Agrologists may work for government departments, applied research associations or manufacturers and suppliers of agriculture production inputs. These could include fertilizers, pesticides, feedstuffs, seeds, and livestock. They may also work for:
- Farm business advisory services
- Financial institutions
- Agri-food companies
- Agricultural producers
- Conservation authorities
- Educational organizations
- Consulting firms
- Appraisal firms
- Oil and gas companies
- Land reclamation companies
- Environmental companies
Self-employed agrologists work on a contract basis.
New graduates may have to do seasonal work to gain experience. With experience, agrologists may advance to supervisory and management roles. A graduate degree is required for some managerial positions. With a doctoral degree, agrologists may direct and administer research programs or teach at the university level.
Agrologists are part of the larger 2011 National Occupational Classification 2123: Agricultural Representatives, Consultants and Specialists. In Alberta, 80% of people employed in this classification work in the following industries:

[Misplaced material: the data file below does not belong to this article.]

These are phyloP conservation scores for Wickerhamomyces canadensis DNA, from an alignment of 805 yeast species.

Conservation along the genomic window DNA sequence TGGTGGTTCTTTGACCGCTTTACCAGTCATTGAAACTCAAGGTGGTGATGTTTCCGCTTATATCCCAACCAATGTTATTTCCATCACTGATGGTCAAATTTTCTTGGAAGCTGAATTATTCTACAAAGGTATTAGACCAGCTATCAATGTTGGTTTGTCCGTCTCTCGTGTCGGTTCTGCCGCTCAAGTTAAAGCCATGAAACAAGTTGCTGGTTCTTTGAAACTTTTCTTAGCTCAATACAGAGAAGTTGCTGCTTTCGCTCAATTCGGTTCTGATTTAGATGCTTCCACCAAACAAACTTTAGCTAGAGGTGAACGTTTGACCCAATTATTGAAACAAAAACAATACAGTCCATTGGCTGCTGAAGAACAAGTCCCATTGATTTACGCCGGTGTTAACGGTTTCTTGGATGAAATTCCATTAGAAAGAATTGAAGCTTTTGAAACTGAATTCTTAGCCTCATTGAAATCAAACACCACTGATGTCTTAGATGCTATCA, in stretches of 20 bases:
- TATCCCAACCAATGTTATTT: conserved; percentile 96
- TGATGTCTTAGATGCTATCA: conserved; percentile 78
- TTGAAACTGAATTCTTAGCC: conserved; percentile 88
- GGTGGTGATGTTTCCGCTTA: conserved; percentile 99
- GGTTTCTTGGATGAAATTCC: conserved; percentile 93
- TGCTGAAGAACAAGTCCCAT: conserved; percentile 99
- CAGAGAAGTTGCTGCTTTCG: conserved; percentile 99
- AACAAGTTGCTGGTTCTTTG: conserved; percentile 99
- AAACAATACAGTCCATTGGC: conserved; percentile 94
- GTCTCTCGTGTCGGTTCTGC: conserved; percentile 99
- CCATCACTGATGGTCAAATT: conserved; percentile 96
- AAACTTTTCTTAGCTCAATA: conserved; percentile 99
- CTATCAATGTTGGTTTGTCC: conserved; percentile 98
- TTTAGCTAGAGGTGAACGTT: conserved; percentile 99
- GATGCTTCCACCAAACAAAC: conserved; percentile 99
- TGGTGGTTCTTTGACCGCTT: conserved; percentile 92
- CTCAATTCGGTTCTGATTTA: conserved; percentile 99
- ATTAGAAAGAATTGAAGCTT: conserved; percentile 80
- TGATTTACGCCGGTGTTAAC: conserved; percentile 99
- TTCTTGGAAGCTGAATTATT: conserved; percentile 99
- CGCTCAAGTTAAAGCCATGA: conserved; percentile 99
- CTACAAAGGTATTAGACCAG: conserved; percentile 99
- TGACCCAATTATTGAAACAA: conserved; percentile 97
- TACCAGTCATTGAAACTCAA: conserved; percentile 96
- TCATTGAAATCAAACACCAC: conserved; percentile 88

The employment outlook [pdf] in this occupation is influenced by a wide variety of factors including:
- Trends and events affecting overall employment, especially in the industries listed above
- Location in Alberta
- Employment turnover (when people leave existing positions)
- Occupational growth (when new positions are created)
- Size of the occupation
Employment turnover is expected to increase as members of the baby boom generation retire over the next few years.
In Alberta, the 2123: Agricultural representatives, consultants and specialists occupational group is expected to have a below-average annual growth of 1.1% from 2019 to 2023. In addition to job openings created by employment turnover, 20 new positions are forecasted to be created within this occupational group each year.